MLA Handbook (7th Edition):

Cowan, Jason R. “The Genetics of Heterotaxy Syndrome.” 2015. Web. 21 Sep 2020.

Vancouver:

Cowan JR. The Genetics of Heterotaxy Syndrome. [Internet] [Doctoral dissertation]. University of Cincinnati; 2015. [cited 2020 Sep 21]. Available from: http://rave.ohiolink.edu/etdc/view?acc_num=ucin1447689122.

Council of Science Editors:

Cowan JR. The Genetics of Heterotaxy Syndrome. [Doctoral Dissertation]. University of Cincinnati; 2015. Available from: http://rave.ohiolink.edu/etdc/view?acc_num=ucin1447689122


Australian National University

2. Benson, Tracey. Cross Connections: Online Activism, Real World Outcomes .

Degree: 2010, Australian National University

This research paper examines the role of the Internet as it relates to the development of social movements and political protest in the ‘physical’ world. It also analyses the role of independent media and reporting methodologies used by activists and net-artists. The emergence of online activism and an emphasis on collaboration, information sharing and open source tools also had a significant impact on new media arts discussions and aesthetics. The refugee activist movement in Australia is a key case study in this thesis, as it is an excellent example of how activists have used the Internet and WWW to garner support within the community and to engage people to come to protests. In addition, activists at the protests have reported these events on the WWW and this subject has also had a resounding impact within the context of contemporary and media arts. The implications of identity online is a major factor in constructing the arguments in this thesis, as the relationship between ‘real’ and ‘virtual’ space is explored in detail as it relates to personal identity and online community.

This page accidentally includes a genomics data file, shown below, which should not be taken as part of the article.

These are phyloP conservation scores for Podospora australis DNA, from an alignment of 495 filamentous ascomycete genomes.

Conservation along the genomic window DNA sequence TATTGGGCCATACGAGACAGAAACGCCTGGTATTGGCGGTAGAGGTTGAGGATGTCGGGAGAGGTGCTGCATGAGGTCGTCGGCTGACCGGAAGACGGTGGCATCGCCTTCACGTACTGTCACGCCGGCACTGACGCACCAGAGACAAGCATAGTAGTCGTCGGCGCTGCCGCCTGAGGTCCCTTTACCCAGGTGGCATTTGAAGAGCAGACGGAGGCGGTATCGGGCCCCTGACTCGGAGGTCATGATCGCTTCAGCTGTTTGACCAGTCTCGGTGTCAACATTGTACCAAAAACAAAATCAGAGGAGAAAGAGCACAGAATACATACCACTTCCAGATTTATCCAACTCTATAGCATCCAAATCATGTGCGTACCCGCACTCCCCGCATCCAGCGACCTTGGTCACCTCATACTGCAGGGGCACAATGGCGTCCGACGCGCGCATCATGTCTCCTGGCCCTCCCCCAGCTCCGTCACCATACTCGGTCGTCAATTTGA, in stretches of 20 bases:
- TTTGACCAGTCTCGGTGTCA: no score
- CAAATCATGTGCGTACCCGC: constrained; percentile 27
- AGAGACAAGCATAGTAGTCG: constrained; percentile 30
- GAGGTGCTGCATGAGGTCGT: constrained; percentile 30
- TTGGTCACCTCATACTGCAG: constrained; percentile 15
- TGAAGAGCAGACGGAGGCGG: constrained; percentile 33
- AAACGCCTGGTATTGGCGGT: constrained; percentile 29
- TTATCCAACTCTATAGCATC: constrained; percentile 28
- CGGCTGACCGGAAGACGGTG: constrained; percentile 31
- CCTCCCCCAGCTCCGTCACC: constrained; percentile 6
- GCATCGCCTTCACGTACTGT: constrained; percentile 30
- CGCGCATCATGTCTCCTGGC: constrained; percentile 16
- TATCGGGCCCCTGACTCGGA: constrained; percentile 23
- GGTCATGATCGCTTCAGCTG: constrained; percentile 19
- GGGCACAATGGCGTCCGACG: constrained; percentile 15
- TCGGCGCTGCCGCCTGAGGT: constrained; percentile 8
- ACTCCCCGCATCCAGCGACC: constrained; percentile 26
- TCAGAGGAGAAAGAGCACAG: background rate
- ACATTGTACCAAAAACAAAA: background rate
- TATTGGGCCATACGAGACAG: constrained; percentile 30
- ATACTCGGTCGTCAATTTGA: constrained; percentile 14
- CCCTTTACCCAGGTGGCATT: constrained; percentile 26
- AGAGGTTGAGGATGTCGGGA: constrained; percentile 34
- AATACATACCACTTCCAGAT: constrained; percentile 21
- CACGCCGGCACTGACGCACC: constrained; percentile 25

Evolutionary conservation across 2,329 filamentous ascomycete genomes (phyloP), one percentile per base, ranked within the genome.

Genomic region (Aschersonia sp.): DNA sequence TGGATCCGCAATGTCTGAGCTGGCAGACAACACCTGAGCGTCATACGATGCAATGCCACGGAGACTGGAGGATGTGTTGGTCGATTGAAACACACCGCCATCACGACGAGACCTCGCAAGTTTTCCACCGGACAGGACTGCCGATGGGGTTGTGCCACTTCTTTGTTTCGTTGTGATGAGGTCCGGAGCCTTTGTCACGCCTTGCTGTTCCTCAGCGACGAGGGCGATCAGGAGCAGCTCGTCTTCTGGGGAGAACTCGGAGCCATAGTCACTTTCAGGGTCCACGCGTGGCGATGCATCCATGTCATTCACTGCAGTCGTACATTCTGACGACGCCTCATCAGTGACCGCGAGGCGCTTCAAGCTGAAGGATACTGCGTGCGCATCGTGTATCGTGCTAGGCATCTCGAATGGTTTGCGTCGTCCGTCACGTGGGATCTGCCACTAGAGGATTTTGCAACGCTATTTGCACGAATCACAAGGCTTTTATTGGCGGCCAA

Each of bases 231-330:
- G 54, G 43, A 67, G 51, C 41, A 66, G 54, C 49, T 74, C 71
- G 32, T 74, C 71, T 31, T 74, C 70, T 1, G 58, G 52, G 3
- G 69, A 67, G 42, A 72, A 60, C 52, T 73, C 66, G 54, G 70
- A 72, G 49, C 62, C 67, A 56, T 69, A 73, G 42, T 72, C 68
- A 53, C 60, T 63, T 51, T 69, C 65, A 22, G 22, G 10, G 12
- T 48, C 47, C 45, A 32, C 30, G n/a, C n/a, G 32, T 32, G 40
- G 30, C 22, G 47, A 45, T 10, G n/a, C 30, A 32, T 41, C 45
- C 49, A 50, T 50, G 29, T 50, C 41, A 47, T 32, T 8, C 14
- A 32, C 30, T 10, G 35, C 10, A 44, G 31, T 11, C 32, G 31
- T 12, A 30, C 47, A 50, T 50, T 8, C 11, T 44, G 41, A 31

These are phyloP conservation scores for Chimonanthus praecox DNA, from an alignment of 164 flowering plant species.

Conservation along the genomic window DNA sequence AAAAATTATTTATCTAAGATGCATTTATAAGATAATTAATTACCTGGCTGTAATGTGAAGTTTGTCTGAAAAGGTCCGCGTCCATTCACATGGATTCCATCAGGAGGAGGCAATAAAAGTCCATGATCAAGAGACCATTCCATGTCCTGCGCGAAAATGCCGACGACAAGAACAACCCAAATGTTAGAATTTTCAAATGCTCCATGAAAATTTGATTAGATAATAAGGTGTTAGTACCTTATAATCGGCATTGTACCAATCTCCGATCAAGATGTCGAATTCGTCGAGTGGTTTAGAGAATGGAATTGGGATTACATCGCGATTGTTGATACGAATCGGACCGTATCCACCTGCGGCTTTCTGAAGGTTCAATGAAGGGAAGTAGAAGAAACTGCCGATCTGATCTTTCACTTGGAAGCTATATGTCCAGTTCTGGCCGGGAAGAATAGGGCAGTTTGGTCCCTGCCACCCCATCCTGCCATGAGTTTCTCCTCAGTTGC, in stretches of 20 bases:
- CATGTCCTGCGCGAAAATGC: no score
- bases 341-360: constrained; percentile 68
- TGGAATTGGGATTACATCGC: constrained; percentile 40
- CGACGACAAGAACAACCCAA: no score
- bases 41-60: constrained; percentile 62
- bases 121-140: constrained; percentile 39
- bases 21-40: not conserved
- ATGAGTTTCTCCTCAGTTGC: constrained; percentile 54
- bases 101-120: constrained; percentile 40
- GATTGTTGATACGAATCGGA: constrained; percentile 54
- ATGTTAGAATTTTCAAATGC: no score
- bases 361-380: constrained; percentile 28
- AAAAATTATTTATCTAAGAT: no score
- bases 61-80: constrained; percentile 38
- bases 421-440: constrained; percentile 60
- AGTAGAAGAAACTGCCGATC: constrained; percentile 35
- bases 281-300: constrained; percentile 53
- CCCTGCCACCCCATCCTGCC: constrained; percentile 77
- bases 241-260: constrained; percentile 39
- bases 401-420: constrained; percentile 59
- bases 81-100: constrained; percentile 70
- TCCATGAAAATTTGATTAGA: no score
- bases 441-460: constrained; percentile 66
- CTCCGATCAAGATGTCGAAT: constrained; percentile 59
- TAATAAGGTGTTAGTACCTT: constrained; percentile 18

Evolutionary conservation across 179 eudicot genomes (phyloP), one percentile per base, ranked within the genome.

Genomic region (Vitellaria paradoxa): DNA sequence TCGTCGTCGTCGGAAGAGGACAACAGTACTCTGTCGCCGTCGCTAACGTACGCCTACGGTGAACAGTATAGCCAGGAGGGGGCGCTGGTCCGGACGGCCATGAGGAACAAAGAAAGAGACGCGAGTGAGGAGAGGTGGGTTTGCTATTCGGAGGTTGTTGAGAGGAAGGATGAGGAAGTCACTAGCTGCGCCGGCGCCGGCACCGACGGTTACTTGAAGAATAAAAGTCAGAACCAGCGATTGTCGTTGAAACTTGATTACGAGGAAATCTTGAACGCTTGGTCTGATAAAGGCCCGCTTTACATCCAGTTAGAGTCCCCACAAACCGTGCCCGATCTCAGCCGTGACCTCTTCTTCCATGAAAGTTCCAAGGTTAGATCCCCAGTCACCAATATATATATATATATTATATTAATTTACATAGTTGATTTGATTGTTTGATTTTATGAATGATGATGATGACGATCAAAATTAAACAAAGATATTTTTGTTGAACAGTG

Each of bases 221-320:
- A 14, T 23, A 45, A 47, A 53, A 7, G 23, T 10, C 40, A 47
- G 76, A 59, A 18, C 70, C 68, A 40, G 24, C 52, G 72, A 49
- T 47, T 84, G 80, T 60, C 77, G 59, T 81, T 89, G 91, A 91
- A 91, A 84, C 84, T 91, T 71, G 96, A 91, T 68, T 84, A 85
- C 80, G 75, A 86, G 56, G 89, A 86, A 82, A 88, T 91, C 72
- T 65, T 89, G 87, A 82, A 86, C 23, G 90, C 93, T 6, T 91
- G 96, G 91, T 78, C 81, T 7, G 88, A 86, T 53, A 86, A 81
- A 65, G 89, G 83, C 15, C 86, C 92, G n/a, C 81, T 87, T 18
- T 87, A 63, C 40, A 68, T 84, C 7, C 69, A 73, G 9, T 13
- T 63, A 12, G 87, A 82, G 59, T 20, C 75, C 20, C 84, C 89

Subjects/Keywords: Internet; World Wide Web; Accessibility; Activism; Social Relations; Social Justice; Hacktivists; Online; Hackers; Identity; Net Activism; Tactical Media; Web Design; Virtuality; Virtual Communities; Refugee; Borders; Alienation; Censorship; Blogging; Mass Media; Copy-left; Open Source Publishing; Produser; Indymedia; Net Arts; Digital Archives; You Tube; Facebook; Social Networking; Digital Aesthetics

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APA · Chicago · MLA · Vancouver · CSE | Export to Zotero / EndNote / Reference Manager

APA (6th Edition):

Benson, T. (2010). Cross Connections: Online Activism, Real World Outcomes . (Thesis). Australian National University. Retrieved from http://hdl.handle.net/1885/147416

Note: this citation may be lacking information needed for this citation format:
Not specified: Masters Thesis or Doctoral Dissertation

Chicago Manual of Style (16th Edition):

Benson, Tracey. “Cross Connections: Online Activism, Real World Outcomes .” 2010. Thesis, Australian National University. Accessed September 21, 2020. http://hdl.handle.net/1885/147416.

Note: this citation may be lacking information needed for this citation format:
Not specified: Masters Thesis or Doctoral Dissertation

MLA Handbook (7th Edition):

Benson, Tracey. “Cross Connections: Online Activism, Real World Outcomes .” 2010. Web. 21 Sep 2020.

Vancouver:

Benson T. Cross Connections: Online Activism, Real World Outcomes . [Internet] [Thesis]. Australian National University; 2010. [cited 2020 Sep 21]. Available from: http://hdl.handle.net/1885/147416.

Note: this citation may be lacking information needed for this citation format:
Not specified: Masters Thesis or Doctoral Dissertation

Council of Science Editors:

Benson T. Cross Connections: Online Activism, Real World Outcomes . [Thesis]. Australian National University; 2010. Available from: http://hdl.handle.net/1885/147416

Note: this citation may be lacking information needed for this citation format:
Not specified: Masters Thesis or Doctoral Dissertation